Going large will take a photo you think is great, and show up issues that on a smaller frame you would miss. Some examples are slight motion blur of a key point, distracting clutter, or unflattering facial expressions. There really is no substitute for seeing your images large. I actually found getting a larger computer monitor invaluable just because it showed up flaws I would never have easily seen otherwise.


Image on the right is out of focus. I only noticed this when out of thumbnail view

Do It Quickly

When you’re in your collection viewing the small size, it’s really helpful to quickly scan your images. Go through at speed and anything blatant that’s there will stand out, and makes it easier to just stomp that image out of the process. This is even a good idea to do after you think you’ve found the chosen few you’d like to present.

I’ve found Lightroom’s ability to highlight images by making a selection, and pressing the ‘L’ key once, then twice, removes so much screen clutter it also helps to focus my eyes on the images, and often gives that little nudge when a bit stuck. For those who don’t know it, try it out and it’ll look something like this:



Another benefit is if you go really fast, and I mean dizzyingly so for the first run, the next time round you can function more quickly and it won’t seem difficult. It’s almost like when you’re driving at 70mph on the highway, and then come off onto a residential road and 40 just seems painfully slow, because your brain is still processing information at speed.

Final Tips & Thoughts

It’s safe to say this process becomes more fluid with time, and the more you shoot. Its merits also become more apparent. On your way to becoming better at this, here are just a few little things to look for in photos as you’re scanning, especially in the thumbnail view.

  • Distracting bits of clutter – from unwanted people, to stains, structures, or even colors and textures (breaks in a consistency of pattern is a big one). Anything that takes away from the focal point of the photo.
  • Frame issues – keep an eye out to make sure the frame of your photos isn’t cutting someone off at strange spots like joints, and also in case there are things coming in the frame you don’t want, like a branch, or a light, or gear.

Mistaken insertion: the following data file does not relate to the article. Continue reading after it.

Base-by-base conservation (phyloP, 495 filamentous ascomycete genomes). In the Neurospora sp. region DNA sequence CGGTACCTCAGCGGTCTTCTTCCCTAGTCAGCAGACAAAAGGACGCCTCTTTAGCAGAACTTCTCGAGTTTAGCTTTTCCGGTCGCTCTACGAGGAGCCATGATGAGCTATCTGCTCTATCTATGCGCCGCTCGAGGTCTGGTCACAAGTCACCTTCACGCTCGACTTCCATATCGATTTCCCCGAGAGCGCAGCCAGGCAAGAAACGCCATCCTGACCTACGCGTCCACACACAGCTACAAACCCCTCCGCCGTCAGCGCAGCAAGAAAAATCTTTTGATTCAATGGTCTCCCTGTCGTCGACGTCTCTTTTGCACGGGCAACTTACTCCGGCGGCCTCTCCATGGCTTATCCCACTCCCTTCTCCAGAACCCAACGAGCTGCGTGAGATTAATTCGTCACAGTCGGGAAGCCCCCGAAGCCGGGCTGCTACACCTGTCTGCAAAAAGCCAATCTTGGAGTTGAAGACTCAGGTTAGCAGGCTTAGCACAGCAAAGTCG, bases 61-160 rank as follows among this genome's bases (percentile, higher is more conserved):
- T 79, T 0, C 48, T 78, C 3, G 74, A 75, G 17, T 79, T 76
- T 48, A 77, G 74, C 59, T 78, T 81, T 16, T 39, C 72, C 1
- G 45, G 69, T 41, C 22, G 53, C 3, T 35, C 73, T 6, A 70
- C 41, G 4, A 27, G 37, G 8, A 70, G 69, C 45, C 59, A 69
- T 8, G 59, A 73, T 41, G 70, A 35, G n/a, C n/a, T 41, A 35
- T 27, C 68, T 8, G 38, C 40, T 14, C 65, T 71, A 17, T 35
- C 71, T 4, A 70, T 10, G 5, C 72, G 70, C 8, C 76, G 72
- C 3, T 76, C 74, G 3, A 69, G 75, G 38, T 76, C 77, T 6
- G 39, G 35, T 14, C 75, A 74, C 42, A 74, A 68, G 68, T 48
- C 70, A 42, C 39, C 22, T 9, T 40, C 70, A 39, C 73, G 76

• Odd expressions and things coming out of people’s bodies/heads – This one you may need to get a larger view for, but it happens all the time. From branches, to something in the far off background that in the photo can look like it’s growing out of someone’s arm or head. (This happened to me recently with a weird cloud formation)
  • Empty space – while often a useful composition tool, poor execution can ruin a photo.  A quick glance is usually all you’ll need to spot this one.

I know this is a tough process. Permanently deleting photos always makes me cringe. I usually end up being poor at it and keeping most, but when it comes time to display them, I’m absolutely ruthless. Sometimes, I’ll also step away for 30 min or so, and come back a bit refreshed and more objective.

I’ve found Lightroom to be the best all round program for mass display, selection, and organizing my photos, and the Compare and Survey view get a lot of use. I do understand LR can be a little slow at times if you’re running a less powerful computer, and if that’s the case, I would suggest taking a look at Photo Mechanic, though I think as an all rounder, LR is in a different class. We offer loads of free Lightroom tutorials to help you work and process better and more efficiently, and our Lightroom products are about the most comprehensive guides you’ll find. If you want to become finely tuned and efficient with your LR usage, and thus your editing, check out our Lightroom Workshop Collection that trains you from the ground, all the way up to professional LR use.

Happy Culling.